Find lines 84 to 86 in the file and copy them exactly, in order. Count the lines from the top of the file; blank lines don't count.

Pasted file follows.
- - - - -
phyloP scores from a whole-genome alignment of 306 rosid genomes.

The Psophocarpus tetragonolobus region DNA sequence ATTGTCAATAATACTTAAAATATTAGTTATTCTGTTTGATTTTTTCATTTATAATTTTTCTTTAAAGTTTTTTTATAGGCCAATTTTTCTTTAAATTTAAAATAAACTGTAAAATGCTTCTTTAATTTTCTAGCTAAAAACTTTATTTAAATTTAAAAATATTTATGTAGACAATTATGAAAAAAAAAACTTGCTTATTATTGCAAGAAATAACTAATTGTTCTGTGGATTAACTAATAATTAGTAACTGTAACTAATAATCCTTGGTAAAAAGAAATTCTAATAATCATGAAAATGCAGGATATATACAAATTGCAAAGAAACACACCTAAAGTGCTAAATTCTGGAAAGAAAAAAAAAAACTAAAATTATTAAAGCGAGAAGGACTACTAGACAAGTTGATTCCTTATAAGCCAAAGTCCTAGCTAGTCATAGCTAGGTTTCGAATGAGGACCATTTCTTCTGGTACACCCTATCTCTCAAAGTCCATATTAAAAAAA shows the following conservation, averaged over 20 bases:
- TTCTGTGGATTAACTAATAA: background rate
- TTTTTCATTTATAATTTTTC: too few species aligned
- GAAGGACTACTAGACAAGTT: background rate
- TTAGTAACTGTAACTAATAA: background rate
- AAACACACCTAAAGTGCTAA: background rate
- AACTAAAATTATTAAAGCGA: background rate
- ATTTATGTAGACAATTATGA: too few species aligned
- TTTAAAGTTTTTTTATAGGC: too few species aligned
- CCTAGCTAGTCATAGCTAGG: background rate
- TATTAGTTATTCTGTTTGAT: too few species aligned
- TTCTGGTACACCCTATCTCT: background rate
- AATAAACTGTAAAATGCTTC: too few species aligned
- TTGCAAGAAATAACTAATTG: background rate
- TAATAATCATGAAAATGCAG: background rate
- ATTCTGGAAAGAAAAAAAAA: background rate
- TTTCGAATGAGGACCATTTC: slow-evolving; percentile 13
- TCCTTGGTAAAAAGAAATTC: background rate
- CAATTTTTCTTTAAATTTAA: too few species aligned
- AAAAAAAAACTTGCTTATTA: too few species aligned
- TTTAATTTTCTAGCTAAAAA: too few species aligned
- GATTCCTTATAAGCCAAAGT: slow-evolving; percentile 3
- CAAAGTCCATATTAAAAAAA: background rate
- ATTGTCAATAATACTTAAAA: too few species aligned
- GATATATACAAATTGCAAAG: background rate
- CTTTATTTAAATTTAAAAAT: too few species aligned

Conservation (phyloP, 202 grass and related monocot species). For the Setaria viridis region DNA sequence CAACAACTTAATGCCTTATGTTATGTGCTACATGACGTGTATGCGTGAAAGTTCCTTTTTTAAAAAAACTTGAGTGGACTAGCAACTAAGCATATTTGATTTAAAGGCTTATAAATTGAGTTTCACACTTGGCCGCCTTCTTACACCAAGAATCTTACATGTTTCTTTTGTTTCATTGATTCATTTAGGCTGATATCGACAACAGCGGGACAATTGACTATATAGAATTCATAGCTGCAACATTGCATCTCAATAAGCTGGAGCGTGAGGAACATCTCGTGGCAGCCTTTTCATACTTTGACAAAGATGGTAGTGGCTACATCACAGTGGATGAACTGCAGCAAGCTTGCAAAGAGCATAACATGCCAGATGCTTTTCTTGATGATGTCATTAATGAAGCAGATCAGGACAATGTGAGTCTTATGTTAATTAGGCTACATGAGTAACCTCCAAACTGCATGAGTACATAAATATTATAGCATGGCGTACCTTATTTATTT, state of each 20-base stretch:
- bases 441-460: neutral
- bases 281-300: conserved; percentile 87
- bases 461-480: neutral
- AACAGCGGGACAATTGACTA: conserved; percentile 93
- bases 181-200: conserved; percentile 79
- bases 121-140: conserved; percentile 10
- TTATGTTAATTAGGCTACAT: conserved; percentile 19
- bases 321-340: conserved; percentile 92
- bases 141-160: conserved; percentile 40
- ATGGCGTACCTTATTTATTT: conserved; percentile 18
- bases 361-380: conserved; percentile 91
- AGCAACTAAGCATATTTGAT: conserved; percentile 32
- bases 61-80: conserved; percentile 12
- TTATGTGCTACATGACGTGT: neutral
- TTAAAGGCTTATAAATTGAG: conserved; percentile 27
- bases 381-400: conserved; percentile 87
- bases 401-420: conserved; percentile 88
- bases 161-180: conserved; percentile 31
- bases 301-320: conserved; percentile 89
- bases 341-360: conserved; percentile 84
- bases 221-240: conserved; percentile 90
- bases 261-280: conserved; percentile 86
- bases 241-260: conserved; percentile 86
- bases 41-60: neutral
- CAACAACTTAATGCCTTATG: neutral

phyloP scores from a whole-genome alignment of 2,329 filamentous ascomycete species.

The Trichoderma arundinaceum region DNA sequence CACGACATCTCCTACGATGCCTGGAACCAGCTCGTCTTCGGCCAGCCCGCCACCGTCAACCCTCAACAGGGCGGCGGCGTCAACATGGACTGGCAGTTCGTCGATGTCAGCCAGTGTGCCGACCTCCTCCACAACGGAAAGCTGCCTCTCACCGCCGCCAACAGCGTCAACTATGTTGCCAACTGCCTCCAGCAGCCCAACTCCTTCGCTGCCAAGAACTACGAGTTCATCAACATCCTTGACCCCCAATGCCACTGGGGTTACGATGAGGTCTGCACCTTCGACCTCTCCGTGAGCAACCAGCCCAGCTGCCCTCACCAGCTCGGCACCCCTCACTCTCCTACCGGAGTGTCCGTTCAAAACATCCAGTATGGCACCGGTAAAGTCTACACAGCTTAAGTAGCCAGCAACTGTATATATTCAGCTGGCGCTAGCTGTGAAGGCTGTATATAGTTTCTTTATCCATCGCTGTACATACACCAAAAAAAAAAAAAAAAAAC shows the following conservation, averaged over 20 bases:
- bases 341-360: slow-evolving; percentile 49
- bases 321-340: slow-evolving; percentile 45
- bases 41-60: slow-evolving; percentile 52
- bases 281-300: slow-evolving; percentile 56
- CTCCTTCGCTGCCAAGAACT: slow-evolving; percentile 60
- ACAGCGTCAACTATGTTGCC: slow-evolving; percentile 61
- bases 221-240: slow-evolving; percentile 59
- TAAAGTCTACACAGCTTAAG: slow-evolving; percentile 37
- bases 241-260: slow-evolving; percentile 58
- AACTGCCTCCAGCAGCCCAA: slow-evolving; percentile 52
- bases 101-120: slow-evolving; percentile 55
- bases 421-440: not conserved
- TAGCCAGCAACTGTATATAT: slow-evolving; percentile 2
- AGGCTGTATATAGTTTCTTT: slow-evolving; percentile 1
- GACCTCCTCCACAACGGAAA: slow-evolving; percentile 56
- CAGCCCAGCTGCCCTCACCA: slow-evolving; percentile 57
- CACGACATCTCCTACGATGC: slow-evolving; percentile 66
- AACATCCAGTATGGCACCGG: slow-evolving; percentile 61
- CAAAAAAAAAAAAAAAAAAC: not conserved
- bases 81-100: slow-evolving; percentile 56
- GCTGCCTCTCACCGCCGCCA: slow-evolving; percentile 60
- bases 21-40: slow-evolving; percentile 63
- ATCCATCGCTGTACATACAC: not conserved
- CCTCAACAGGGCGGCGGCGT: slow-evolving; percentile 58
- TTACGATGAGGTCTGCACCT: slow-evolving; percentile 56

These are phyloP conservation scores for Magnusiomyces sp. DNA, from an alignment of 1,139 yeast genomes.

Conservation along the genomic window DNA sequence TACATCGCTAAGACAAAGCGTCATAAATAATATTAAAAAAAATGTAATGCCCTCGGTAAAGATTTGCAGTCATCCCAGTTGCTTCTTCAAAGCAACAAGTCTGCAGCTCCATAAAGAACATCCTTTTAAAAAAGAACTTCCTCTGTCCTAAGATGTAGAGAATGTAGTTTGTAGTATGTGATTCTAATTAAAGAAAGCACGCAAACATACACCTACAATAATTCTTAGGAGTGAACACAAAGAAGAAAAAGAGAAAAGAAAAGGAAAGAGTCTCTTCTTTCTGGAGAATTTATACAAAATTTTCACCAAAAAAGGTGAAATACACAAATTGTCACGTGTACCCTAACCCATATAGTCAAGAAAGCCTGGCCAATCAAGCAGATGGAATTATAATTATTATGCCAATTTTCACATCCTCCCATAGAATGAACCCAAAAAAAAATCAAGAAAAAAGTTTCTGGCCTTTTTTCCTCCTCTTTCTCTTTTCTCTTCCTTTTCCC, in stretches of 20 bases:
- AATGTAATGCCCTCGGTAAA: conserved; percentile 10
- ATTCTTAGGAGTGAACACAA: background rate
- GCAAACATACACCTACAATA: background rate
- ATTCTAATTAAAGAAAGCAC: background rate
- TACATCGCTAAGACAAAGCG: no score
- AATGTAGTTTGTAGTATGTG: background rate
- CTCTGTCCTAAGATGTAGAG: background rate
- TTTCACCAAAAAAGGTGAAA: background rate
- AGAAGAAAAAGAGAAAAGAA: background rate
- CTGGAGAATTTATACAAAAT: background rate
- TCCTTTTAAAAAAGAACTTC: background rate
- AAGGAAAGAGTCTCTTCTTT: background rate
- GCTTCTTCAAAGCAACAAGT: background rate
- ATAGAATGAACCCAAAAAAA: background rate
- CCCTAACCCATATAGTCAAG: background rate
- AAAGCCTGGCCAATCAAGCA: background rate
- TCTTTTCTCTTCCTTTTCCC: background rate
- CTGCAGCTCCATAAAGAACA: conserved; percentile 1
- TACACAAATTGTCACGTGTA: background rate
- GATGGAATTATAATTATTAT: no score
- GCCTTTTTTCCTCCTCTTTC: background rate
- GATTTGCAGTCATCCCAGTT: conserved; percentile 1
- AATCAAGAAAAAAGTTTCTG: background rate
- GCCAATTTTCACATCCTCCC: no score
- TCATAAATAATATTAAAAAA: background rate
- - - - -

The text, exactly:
- ATTCTTAGGAGTGAACACAA: background rate
- GCAAACATACACCTACAATA: background rate
- ATTCTAATTAAAGAAAGCAC: background rate